Justice V R Krishna Iyer, a Left-leaning intellectual who had stood for the rights of the downtrodden and reinterpreted bail jurisprudence as a Supreme Court judge, died on Thursday, December 4.
Justice Iyer, who turned 100 on November 15, breathed his last in Kochi following multiple organ failure.
He was admitted to the hospital on November 24. He died at 3.30 pm, the hospital managing director P V Antony and cardiologist Dr Manu R Varma, who treated him, said.
"The death was due to cerebral vascular accident or stroke, worsening cardiac and renal failure and pneumonia," Dr Varma said.
Justice Iyer, born in a conservative Tamil Brahmin family in Palakad in Kerala, was attracted to Communism and served as a minister in the first democratically-elected Communist government in the world under E M S Namboodiripad in the state.
During his tenure as law minister, land reforms were introduced in the 1950s. As a Supreme Court judge for seven years in the 1970s, he provided ordinary people easy access to the law by relaxing the rule of locus standi.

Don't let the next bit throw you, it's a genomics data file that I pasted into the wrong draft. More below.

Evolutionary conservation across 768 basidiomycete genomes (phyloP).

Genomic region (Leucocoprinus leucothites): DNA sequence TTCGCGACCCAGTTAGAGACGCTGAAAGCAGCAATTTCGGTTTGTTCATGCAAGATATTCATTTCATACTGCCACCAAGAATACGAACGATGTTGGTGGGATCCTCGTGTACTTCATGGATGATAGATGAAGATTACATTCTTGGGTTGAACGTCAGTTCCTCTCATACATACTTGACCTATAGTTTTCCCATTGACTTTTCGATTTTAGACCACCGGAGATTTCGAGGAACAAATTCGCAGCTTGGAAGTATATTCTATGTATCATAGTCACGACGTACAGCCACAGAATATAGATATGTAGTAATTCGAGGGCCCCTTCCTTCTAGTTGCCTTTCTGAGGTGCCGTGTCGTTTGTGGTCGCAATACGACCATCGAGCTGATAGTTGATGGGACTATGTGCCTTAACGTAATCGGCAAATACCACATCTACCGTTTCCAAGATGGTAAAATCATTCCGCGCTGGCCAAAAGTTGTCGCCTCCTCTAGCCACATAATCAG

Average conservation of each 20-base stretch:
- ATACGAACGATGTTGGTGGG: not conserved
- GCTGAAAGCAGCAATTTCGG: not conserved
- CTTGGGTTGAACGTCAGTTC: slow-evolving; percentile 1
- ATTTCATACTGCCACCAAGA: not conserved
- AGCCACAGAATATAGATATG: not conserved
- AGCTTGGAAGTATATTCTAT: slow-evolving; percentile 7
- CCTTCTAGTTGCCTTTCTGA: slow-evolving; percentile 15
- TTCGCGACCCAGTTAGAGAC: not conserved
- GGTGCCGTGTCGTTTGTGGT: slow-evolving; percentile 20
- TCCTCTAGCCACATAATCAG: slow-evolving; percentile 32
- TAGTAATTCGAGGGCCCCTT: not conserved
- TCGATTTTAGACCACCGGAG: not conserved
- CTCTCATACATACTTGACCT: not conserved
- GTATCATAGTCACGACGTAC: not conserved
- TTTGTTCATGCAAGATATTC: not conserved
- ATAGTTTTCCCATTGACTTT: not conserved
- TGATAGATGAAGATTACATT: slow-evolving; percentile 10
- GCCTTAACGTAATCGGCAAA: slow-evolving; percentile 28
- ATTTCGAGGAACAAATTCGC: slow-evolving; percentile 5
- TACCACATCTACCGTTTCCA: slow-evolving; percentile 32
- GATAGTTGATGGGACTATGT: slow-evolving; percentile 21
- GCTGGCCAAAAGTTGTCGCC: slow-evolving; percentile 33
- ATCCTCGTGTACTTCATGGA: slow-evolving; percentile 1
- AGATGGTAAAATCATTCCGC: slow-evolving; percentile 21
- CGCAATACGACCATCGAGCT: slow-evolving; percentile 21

He defined bail jurisprudence in favour of undertrials when he laid down that 'Bail, not jail is the rule' and was averse to preventive detentions as a general rule.
In 1975, he stayed the Allahabad high court judgment that unseated then prime minister Indira Gandhi as an MP from Rae Bareli.
He praised Narendra Modi after he was named the Bharatiya Janata Party's prime ministerial candidate last year. Earlier, he had been critical of Modi on the 2002 riots.
'My association with Justice Krishna Iyer was special,' the prime minister said, mourning the judge's death. 'My mind goes back to our conversations and the insightful letters he would write to me.'
He is survived by two sons. His wife had predeceased him. At the time of his death, his son Parameshwaran and daughter-in-law were by his side.